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I have problems reading data from ttyUSB0 using C++. I have an own thread reading data in blocking mode from ttyUSB0. When I read only single characters the data arrives in fixed blocks(not nice bot ok). That could be some internal buffer from the FTDI chip on my USB to UART converter. But if try to read more than a singe character, I only receive zero blocks. There are no errors on the read or init commands. Does anybody have an idea how to solve this problem.

Send: dfasdfasdfasdfasdfasdfasdfasdfasdfasdfasdfasdfasdfasdfasdfasdfasdfasdfasdfasdfasdfasdfasdfsfasdfasdfasdfasdfasdfasdfasdfasdfasdfasdfasdfasdfasdfasdfasdfasdfasdf

Receive:

0 0 0 0 0 0 0 0 0 0 0 0 0 0 0 0

0 0 0 0 0 0 0 0 0 0 0 0 0 0 0 0

0 0 0 0 0 0 0 0 0 0 0 0 0 0 0 0

0 0 0 0 0 0 0 0 0 0 0 0 0 0 0 0

Here is my code.

void BoardCommunicator::execute()
{
    connection.openCon();
    uint8_t buffer[16] = {0};
    while(true)
    {
    //  unsigned char b = connection.readByte();
        if(connection.readBlock(buffer,16) == 0)
            std::cout << "EOF" << std::endl;
        else
            for(uint32_t i = 0; i < 16; i++)
                std::cout << (int)buffer[i] << " ";
        std::cout << std::endl;
    }
}

void SerialConnection::openCon()  throw (SerialPortOpenException&)
{
    conHandler = open(udevFileName , O_RDWR | O_NOCTTY);// | O_NDELAY | O_NONBLOCK);
    if (conHandler < 0) 
        throw SerialPortOpenException("Can not open given comport");

    cfsetispeed(&port_settings, B2000000);    // set baud rates
    port_settings.c_cflag = B2000000 | CS8 | CREAD | CLOCAL;
    port_settings.c_iflag = IGNPAR;
    port_settings.c_oflag = 0;
    port_settings.c_lflag = 0;
    if(tcsetattr(conHandler, TCSANOW, &port_settings) < 0)
        throw SerialPortOpenException("Was not able to aply settings to serail link.");// apply the settings to the port
}
//Does not work at all. Receives only zeros! Why? 
int SerialConnection::readBlock(uint8_t* buffer, uint32_t size)
{
    if(buffer == NULL)
        throw IllegalArgumentException("Can not read a block to null buffer");

    for(uint32_t index = 0; index < size; index++)
        buffer[index] = 0;
    int result;
    do{
        result = read(conHandler, &buffer, size);
    } while (errno == EINTR );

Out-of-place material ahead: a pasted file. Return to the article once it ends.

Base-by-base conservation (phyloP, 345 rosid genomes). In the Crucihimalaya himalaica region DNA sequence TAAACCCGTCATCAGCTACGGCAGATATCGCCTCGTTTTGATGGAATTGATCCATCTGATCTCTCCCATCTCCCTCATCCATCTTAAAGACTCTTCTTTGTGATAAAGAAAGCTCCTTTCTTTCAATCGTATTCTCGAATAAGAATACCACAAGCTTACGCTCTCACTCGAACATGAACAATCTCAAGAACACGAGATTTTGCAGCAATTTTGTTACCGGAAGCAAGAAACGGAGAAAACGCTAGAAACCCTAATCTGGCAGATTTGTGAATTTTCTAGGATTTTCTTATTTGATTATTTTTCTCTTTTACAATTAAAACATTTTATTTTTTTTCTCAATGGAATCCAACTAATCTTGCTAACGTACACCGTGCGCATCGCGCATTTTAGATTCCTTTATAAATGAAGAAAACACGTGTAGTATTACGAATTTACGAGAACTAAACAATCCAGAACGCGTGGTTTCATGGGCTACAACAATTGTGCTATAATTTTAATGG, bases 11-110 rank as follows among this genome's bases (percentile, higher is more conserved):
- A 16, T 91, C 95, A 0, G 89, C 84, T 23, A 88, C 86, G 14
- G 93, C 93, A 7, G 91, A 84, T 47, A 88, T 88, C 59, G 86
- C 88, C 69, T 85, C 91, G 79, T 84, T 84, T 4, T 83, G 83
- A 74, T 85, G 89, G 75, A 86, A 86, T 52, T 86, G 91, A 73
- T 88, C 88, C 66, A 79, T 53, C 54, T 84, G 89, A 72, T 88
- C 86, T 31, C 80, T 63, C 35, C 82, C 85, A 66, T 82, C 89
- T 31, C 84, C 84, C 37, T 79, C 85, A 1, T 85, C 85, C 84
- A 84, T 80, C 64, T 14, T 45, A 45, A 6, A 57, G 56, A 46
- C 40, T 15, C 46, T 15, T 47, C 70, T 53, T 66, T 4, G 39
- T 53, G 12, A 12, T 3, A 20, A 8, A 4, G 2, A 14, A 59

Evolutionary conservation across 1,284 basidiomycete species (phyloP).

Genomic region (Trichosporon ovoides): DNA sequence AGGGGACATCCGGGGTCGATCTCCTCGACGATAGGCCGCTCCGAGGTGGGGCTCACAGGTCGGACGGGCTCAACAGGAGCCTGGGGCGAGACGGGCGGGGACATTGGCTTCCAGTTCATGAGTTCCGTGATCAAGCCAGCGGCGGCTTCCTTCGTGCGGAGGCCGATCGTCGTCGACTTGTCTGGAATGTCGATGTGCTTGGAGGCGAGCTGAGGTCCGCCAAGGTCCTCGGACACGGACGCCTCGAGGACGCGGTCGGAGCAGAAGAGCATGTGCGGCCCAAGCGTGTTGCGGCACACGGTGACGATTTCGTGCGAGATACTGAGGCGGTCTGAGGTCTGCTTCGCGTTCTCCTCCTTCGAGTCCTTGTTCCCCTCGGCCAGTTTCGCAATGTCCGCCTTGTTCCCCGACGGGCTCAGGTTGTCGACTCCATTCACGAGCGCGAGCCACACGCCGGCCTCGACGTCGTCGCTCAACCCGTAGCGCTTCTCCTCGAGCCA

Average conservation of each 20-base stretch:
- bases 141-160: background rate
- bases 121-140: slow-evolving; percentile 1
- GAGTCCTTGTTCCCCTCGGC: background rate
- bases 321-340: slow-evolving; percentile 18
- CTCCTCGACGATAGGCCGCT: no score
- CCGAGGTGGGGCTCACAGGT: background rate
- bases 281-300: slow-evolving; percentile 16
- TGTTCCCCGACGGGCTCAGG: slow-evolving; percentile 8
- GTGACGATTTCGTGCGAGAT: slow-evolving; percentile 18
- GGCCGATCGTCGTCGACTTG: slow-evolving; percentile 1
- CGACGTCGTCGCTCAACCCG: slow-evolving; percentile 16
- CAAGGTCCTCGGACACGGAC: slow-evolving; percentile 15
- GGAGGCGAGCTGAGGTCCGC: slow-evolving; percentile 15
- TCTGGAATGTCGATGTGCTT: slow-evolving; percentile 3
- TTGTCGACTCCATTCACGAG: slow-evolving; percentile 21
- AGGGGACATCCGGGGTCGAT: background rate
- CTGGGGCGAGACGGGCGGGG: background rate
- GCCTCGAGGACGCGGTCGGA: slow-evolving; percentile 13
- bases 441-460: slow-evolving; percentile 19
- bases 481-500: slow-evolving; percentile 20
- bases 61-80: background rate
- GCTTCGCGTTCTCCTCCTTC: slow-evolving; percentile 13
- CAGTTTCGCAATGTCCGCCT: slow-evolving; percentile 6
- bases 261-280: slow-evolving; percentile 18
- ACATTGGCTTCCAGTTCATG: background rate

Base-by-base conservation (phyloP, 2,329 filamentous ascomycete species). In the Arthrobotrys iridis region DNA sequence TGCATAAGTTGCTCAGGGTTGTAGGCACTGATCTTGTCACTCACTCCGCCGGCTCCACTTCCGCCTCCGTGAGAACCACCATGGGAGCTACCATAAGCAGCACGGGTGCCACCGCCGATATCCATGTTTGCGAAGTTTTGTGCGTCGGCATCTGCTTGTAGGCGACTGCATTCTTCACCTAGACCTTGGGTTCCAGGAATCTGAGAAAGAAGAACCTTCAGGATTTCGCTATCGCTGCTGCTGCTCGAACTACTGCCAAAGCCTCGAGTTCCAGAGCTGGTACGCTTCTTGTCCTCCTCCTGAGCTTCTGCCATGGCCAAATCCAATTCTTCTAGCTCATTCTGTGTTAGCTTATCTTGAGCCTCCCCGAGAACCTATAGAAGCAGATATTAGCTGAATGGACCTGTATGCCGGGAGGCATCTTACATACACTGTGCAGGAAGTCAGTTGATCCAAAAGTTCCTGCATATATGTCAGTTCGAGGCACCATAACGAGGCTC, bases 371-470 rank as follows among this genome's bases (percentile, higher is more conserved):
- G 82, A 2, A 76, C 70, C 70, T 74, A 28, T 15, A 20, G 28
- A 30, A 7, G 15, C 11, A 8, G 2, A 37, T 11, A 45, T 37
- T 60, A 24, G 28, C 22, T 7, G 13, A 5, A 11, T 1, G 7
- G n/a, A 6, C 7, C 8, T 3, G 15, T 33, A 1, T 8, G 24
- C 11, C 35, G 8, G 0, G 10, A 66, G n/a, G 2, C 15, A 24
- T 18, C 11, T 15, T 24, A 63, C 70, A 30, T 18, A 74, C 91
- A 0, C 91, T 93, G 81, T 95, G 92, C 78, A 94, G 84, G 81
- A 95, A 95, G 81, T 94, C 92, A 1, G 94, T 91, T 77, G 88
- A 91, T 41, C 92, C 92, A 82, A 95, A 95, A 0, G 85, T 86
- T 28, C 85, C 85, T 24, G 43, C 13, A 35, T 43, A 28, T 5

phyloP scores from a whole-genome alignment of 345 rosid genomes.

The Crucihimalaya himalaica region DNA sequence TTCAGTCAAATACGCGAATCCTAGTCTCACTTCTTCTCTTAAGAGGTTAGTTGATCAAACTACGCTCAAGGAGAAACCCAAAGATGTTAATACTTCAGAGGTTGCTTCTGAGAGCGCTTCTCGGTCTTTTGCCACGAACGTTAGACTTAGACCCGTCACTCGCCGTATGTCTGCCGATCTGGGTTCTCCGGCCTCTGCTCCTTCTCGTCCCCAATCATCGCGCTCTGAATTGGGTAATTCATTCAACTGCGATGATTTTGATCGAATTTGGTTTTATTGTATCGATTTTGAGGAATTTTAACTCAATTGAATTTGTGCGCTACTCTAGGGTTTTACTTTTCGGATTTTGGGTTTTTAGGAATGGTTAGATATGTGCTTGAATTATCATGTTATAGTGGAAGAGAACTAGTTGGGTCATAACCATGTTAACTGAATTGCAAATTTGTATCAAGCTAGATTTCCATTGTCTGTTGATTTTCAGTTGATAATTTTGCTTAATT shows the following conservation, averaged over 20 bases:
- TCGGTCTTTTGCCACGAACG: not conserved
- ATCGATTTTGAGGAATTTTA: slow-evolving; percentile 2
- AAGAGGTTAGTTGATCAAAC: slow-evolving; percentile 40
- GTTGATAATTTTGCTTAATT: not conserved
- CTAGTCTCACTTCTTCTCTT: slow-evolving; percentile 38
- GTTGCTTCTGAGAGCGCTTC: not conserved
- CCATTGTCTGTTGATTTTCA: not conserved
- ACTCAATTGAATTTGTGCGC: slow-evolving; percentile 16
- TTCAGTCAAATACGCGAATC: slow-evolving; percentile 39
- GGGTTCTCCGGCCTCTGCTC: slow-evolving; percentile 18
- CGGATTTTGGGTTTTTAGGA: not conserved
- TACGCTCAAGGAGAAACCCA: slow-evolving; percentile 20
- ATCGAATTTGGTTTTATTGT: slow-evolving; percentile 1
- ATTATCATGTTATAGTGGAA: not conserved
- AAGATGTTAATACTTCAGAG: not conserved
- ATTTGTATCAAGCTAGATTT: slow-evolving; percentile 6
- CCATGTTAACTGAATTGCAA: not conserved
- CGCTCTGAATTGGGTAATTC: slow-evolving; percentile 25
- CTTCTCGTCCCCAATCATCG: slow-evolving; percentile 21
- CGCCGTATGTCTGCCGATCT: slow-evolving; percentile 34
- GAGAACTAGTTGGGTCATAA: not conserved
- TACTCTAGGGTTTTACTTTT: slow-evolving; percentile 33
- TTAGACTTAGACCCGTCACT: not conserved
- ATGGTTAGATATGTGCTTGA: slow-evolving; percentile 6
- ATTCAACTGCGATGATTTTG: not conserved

if(result < 0)
        throw ReadBlockException("Can not read from serial link.");
        return result;
}
//Works only in blocking mode and data arrives in fixed sized blocks
uint8_t SerialConnection::readByte() const throw (ReadByteException&)
{
    int result = 0;
    uint8_t data = 0;
    do //Check if read waked up by any signal
    {
        result = read(conHandler, &data, 1);
    } while (errno == EINTR || errno == 11);
    std::cout << errno <<std::endl;
    if(result < 0)
        throw ReadByteException("Can not read from serial link.");
    return data;
}

Would be nice if somebody have already some experience with this stuff. Thanks

share|improve this question
    
What does "receive zero blocks" mean? Also, readBlock throws away the number of bytes read, making it fairly useless. What goes is a function that reads some number of bytes and gives you no clue how many bytes it read?! – David Schwartz Dec 10 '12 at 13:20
    
Send any kind of binary data and receive only zeros. – Jonny Schubert Dec 10 '12 at 13:22
    
Yes throwing away length of data is not perfect here! But that did not solve the problem. – Jonny Schubert Dec 10 '12 at 13:23
    
Can you paste the code that shows the problem? With the code above, you have no idea how many bytes you read, so you can't tell whether they're zeroes or not. Most likely, the bug is in code not shown. (For example, if you look in the buffer at bytes that weren't read, they may well show zeroes.) – David Schwartz Dec 10 '12 at 13:24
    
Changed my question see above! – Jonny Schubert Dec 10 '12 at 13:31
up vote 1 down vote accepted

You have two bugs.

First, this code:

    result = read(conHandler, &buffer, size);

You read into the place where the address of buffer is stored rather than the buffer itself.

Second, you throw the results of read away, so you have no idea how many bytes you read. If the code is intended to read exactly size bytes, you need to do something like this:

    int total_read = 0;
    do
    {
        result = read(conHandle, buffer + total_read, size - total_read);
        if (result <= 0) return result;
        total_read += result;
    }
    while (total_read < result);
share|improve this answer
    
First was copy and paste error. Your solution is better than mine. Thx – Jonny Schubert Dec 10 '12 at 13:48

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